Looking For Light In The Darkness

Mark Arnold by Mark Arnold Additional Needs

Mark Arnold

Mark Arnold

Mark heads up Urban Saints pioneering additional needs ministry programme and is co-founder of the ‘Additional Needs Alliance’, a learning and supp...

Looking For Light In The Darkness

These times we are living in are hard, aren’t they?

Living through the last 12-months has sometimes seemed like a never ending ‘Groundhog Day’, and the current lockdown has seemed harder that previously due to fatigue and the weather not being so good.

It seems so dark, and I don’t just mean the still short days and long, long nights.

There is a sense of ‘darkness’ that seems all-pervading at times, affecting everyone’s mental health and well-being.

It’s harder and harder to get up in the morning, to be motivated for another day that seems just like every other day.

And it’s cold.

But there is something that we all too easily forget about darkness.

Darkness isn’t actually a thing, it’s an absence of a thing.

Darkness is an absence of light. Where there is light, darkness isn’t possible.

It doesn’t exist.

What ‘light’ looks like for each of us at the moment will be dependent on our individual situation and that of our family.

It will be personal.

But if we peer hard enough into the darkness, we might see a glimmer of light still burning.

And if we encourage it, if we feed it, if we focus on it, it will grow brighter and drive the darkness away.

It might be that we see light in the smile of our child, or in the first glimpse of a snowdrop or crocus fighting its way out of the ground.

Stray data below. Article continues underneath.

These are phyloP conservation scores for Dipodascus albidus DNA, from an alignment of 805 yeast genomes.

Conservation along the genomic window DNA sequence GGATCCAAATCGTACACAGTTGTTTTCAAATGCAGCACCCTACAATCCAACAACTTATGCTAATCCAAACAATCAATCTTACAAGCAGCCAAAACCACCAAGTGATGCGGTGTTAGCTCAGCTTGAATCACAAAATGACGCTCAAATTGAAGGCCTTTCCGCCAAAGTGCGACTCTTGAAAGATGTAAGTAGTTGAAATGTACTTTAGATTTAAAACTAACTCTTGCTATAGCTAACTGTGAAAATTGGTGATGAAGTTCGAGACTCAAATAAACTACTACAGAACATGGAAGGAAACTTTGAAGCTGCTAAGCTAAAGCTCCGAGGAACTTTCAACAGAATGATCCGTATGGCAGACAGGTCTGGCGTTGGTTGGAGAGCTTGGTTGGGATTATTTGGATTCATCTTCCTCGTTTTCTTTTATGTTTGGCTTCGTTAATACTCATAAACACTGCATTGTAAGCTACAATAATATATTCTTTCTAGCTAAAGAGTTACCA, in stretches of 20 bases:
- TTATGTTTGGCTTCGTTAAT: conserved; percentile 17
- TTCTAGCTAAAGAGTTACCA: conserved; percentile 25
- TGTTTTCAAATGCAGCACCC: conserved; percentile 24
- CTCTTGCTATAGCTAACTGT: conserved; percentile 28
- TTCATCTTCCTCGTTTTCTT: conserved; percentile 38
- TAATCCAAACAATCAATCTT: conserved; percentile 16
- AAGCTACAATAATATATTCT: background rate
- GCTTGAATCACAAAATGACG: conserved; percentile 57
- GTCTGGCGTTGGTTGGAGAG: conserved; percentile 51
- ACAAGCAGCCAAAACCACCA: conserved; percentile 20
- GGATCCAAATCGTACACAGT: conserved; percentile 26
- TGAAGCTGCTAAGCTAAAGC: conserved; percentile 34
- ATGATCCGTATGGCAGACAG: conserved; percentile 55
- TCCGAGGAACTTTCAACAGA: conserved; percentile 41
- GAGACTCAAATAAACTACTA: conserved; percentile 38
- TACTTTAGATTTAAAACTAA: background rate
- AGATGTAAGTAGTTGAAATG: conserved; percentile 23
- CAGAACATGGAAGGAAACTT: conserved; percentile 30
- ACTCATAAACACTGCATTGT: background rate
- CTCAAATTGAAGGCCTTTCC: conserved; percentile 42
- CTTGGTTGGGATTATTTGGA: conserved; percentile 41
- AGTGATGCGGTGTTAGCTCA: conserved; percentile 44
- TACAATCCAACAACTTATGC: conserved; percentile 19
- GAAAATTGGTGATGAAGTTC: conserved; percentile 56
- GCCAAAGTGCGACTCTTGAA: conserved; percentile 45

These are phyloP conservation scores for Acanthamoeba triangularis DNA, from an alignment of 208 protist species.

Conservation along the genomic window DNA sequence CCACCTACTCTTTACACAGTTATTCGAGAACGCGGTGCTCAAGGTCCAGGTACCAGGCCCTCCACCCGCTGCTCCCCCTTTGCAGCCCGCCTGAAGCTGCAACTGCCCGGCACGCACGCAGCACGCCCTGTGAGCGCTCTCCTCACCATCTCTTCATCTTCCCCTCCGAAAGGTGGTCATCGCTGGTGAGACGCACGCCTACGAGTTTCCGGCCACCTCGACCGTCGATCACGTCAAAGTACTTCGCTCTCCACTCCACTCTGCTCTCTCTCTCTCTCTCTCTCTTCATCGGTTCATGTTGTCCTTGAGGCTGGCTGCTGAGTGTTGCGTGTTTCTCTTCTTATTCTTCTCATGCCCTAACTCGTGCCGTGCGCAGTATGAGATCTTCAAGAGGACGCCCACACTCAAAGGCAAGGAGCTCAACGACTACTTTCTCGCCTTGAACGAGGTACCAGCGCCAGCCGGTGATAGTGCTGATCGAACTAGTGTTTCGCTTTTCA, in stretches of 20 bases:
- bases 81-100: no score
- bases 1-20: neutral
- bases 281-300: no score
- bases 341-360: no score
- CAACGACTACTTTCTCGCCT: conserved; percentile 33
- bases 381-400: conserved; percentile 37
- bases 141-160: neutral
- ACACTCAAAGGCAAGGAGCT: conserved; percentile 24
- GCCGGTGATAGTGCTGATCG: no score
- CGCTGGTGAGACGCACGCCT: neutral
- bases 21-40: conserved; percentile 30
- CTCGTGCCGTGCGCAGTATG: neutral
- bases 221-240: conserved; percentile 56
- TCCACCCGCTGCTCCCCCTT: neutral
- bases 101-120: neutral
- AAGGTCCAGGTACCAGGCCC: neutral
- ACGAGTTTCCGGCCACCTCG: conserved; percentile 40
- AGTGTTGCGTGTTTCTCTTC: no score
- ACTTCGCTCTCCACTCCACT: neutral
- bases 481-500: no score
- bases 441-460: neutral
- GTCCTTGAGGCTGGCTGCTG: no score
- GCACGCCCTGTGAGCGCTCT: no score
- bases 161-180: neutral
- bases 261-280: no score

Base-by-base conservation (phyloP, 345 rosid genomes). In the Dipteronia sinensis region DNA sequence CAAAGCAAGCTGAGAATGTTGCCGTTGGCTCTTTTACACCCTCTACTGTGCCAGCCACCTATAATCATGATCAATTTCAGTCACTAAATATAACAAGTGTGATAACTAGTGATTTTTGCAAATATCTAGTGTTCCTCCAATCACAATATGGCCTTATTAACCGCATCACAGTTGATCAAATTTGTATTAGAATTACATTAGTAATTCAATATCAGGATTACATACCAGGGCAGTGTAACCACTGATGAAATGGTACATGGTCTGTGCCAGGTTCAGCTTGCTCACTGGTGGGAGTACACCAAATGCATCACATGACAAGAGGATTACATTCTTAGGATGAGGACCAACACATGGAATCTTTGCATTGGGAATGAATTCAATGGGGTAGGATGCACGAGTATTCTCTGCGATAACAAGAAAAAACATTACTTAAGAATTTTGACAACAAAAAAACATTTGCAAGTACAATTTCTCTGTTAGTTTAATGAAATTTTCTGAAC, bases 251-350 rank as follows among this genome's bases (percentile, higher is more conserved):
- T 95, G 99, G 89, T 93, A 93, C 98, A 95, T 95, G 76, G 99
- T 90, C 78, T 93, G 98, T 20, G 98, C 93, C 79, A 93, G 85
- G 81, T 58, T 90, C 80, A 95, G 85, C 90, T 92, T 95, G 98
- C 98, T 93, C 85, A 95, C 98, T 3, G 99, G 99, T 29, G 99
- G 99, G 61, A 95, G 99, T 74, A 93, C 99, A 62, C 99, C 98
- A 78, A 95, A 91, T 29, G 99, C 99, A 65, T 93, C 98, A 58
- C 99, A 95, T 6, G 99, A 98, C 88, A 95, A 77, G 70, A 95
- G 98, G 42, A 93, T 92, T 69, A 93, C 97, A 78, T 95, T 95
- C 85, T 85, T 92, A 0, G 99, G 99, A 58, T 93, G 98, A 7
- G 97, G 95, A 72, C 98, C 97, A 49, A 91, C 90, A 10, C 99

We might see light in the joy of baking a cake that is actually edible, or in the sound of a blackbird singing as we take a much-needed walk.

We might see light in the progress that our child is making in their development, maybe tiny little steps, maybe steps that would be bigger if they were getting the therapies that they would normally get, but steps never-the-less.

In hard times before, times of ‘darkness’, I’ve found that looking for these signs of light and focussing on them really helps.

I read a book called ‘One Thousand Gifts’ by Ann Voskamp.

In it, Ann encourages us to find three things each day that are good, three things to give thanks for, and to write them down.

Sometimes it’s hard to find three things, sometimes the darkness is closing in and it’s hard to find the light, but look hard enough and it is there, look hard enough and we can all find three things to be grateful for.

And if you write the three things down, I used a notebook for this, it only took a few moments at the end of each day, over a year you end up with one thousand gifts!

One thousand positive things to look back on and be glad about.

One thousand glimmers of light that come together into a blazing brightness!

It has helped me to be able to look back at my notebook, to read the brief notes that were the ‘gifts’ for that day. “James’ transitions were quicker today”, “We were able to get outside into the garden and enjoyed seeing that spring was coming”, “No seizures today”…

Maybe doing something like this would help you to see more of the light and less of the darkness.

To give you a list of things to be glad and grateful for.

To help you see that even on the darkest of days, there is something, something, positive to cling to, no matter how insignificant it may seem.

Light drives the darkness away.

In time, spring will replace winter and longer sunnier days will come.

In time, lockdown will end and we will be able to rebuild some kind of new normality again.

But until then, let’s not stare into the darkness, but let’s look for the glimmers of light, and help them to burn brightly in our hearts!


Other Articles You Might Enjoy ...

No results found